The tomb of Fatimah bint Musa became so famous that pilgrims came from faraway lands to show their respect. This attraction is mainly because of the character of Fatimah bint Musa and the subconscious support of the mother of waters.
Many famous faces have been buried in the shrine of Fatimah bint Musa, some of whom deserved to be in that holy land, and some did not.
Parvin E’tesami, a gifted poetess and mistress of debatical style in Iranian literature, a critic of the political situation of the society, had bequeathed to be buried next to Fatimah bint Musa. The poem she wrote for his tombstone is very thought-provoking.
Shah Abbas II Safavid also built his tomb in the shrine of Fatimah bint Musa.
But people like Shah Suleiman and Shah Safi Safavid, the last kings of the Safavid dynasty, and others like Fath-Ali Shah Qajar, who all left Iran in ruins and passed, are unfortunately also buried in this historical religious place.
In addition to the importance of the shrine of Fatimah bint Musa, a mosque has been built in Qom, the name of which is still a testimonial to the glorious era of Persia’s mythological history.
Jamkaran is a mosque that many Shiites and Muslims believe in. Shiite narrations say that a man saw Muhammad Al-Mahdi (the 12th Imam of Shiite who is still alive for the Armageddon) in a dream and took the order to build a mosque from him. For this reason, many pilgrims even come to this mosque on foot.
An issue that can be considered in the meantime is the name of “Jamkaran”. In today’s Persian, it can be translated into “what Jam has built”.
“Jam” or “Jamshid” is one of the most renowned figures in the mythological history of Iran. By interpreting Zoroastrian’s holy books, we understand that Jam was the first homo-sapiens. Ahura Mazda initially offered the prophet-hood of the Zoroastrian religion to Jamshid, but Jamshid saw it beyond his power and was content with the kingdom.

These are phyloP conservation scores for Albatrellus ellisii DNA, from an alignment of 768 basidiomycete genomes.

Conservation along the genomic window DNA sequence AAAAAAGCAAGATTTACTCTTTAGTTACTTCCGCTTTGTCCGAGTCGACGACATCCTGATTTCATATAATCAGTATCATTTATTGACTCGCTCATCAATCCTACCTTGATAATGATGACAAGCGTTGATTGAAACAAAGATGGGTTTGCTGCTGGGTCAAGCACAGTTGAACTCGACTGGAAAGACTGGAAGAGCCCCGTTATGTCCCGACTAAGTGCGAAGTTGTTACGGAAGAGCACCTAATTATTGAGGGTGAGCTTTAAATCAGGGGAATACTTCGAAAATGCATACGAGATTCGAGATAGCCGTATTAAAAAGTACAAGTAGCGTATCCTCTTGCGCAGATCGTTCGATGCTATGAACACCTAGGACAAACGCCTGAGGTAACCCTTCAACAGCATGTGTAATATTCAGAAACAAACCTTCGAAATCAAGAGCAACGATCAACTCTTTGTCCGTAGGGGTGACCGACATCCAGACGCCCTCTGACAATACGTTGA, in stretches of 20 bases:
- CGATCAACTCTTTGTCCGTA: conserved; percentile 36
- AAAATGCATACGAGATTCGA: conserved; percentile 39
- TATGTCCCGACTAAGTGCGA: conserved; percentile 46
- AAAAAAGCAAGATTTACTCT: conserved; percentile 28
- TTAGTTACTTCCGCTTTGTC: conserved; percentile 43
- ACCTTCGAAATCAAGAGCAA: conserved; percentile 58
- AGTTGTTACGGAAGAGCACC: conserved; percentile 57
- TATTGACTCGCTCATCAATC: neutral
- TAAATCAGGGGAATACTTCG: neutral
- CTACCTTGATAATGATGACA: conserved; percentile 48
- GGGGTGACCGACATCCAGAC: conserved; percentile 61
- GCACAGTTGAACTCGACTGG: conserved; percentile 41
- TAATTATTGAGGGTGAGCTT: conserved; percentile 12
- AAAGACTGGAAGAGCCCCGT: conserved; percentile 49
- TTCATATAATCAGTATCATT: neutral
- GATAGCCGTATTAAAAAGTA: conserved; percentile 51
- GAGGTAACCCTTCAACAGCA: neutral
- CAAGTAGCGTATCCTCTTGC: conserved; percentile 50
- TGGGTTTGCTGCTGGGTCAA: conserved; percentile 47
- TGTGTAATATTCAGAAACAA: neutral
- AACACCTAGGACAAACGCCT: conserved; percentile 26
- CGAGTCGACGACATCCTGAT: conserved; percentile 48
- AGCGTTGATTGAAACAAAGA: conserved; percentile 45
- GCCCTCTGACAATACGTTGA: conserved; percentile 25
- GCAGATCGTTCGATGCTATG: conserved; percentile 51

On three occasions, due to overcrowding, Jam asked Ahura Mazda to widen the earth.
This is in line with the archaeological findings around Qom, and archaeologists have considered Qom as one of the earliest human settlements.
Jamshid then, realized that a terrible natural disaster was on its way and if he could not save the people from it, all life on earth would be destroyed. So, by his superhuman abilities, he built a fortress or a castle, and the people in that place were called to this fort or fortress.
In Iran, there is no land, village, or ruin with this name. What the mythologists guess is that today’s Jamkaran is the place where Jamshid used to build his fort.
In this castle, no one got sick or aged. There was no evil, no famine, and everything was at its finest. Perhaps it can be called a kind of utopia of Iranian mythology.
Apart from historical, religious, and mythological issues, Qom is one of the most touristic cities in Iran, of course for pilgrimage.
Another thing that can make Qom famous is Sohan. Sohan is a kind of Iranian sweet that is made from wheat germ. Sohan is produced and supplied in different forms and types such as Honey Sohan, Sesame Sohan, Halva, Almond, etc.
The main raw materials used in baking and preparing Sohan are water, flour, wheat, sugar, oil, egg yolk, cardamom, saffron, and pistachio kernels.
We hope you enjoy the myths behind the historical events of Qom, that the greatness of the shrine of Fatimah bint Musa surprises you, and that the tea itself next to the Sohan of Qom would be a new taste and thereby, according to the Japanese, seven days shall be added to your life.